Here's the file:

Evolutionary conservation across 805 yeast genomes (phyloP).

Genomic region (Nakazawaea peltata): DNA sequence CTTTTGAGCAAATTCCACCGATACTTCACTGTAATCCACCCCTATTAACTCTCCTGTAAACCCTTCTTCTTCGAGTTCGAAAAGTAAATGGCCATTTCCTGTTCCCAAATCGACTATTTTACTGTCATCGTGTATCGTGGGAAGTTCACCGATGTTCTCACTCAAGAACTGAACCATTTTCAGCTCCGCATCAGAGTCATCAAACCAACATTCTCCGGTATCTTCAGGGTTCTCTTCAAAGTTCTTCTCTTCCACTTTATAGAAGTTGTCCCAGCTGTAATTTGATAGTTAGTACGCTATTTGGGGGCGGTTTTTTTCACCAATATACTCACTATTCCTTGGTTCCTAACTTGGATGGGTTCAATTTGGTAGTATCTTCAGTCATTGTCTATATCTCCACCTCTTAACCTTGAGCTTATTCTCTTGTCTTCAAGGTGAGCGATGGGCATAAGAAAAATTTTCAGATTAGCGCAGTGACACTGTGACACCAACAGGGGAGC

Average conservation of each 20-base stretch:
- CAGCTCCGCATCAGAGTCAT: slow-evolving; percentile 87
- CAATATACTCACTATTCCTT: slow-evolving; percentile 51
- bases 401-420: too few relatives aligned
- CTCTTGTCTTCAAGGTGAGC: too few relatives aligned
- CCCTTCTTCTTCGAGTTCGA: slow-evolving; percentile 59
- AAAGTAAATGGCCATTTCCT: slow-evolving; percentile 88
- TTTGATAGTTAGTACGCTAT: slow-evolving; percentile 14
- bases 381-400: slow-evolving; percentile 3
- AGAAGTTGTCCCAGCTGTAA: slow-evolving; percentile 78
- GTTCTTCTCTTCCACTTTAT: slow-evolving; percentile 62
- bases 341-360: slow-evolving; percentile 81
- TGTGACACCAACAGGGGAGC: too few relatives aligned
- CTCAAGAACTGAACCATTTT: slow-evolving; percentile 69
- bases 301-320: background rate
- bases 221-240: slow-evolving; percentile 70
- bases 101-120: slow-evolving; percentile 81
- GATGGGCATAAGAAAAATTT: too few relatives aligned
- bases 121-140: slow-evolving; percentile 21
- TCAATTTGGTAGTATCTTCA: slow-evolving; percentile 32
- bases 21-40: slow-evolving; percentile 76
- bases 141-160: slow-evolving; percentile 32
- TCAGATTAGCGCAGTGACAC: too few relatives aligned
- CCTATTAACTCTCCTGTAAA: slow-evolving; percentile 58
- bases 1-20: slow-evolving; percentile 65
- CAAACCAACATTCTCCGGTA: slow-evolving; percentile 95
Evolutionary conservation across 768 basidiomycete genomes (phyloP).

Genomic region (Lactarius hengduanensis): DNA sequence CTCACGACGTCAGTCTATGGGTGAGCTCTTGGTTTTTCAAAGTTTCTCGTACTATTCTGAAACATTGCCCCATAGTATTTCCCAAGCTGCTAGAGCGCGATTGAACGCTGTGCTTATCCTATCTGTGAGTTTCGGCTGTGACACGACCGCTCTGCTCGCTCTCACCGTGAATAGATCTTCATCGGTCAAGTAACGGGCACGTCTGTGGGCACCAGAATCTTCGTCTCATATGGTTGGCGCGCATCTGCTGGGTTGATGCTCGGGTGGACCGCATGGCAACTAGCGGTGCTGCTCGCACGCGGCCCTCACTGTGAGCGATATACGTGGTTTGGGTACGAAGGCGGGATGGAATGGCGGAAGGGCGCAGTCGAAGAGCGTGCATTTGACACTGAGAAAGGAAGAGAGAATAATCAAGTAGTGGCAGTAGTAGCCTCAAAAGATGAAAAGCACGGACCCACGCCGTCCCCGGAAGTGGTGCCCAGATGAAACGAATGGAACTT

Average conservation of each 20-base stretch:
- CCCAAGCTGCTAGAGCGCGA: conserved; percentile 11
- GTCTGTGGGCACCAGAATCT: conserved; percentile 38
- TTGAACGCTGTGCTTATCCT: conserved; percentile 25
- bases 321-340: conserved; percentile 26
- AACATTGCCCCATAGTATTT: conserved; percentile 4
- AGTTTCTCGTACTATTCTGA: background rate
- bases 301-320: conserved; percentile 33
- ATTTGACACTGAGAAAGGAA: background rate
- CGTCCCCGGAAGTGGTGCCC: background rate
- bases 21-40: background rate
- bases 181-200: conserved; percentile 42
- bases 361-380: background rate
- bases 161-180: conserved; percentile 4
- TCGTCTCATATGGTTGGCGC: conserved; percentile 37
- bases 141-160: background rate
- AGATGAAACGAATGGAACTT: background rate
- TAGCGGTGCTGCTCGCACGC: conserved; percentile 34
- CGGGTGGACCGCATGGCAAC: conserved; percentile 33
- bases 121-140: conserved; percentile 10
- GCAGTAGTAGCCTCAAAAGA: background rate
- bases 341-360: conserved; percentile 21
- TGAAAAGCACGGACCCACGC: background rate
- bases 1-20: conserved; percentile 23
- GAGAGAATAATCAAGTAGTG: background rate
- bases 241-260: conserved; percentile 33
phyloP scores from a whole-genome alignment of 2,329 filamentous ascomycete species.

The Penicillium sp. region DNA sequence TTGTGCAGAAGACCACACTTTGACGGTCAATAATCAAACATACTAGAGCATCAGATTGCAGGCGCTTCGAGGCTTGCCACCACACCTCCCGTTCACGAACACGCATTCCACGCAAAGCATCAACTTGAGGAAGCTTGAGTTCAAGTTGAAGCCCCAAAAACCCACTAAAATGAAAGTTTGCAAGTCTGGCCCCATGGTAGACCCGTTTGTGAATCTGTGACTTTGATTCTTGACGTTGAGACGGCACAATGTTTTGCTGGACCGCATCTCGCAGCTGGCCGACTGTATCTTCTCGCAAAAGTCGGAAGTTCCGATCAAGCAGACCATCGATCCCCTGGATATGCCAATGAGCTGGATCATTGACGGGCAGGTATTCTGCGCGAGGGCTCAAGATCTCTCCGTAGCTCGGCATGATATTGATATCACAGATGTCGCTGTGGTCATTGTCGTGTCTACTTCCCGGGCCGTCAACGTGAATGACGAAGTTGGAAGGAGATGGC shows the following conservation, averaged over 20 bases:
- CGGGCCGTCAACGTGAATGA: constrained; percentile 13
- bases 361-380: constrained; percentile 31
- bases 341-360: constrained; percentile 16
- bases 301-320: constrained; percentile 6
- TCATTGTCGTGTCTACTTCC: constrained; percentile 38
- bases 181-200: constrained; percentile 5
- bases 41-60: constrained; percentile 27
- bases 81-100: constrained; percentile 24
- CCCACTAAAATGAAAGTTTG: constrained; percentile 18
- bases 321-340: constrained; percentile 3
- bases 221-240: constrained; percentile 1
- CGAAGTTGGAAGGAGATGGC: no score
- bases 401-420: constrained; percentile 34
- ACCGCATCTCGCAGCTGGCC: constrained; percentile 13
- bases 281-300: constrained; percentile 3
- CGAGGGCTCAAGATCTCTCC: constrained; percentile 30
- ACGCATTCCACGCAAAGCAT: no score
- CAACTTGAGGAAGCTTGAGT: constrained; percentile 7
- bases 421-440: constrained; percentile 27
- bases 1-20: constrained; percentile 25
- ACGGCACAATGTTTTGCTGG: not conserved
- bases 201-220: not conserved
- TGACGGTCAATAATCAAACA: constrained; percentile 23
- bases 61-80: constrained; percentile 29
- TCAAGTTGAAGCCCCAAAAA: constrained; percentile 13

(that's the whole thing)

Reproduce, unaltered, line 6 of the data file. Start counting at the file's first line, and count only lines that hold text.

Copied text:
- bases 401-420: too few relatives aligned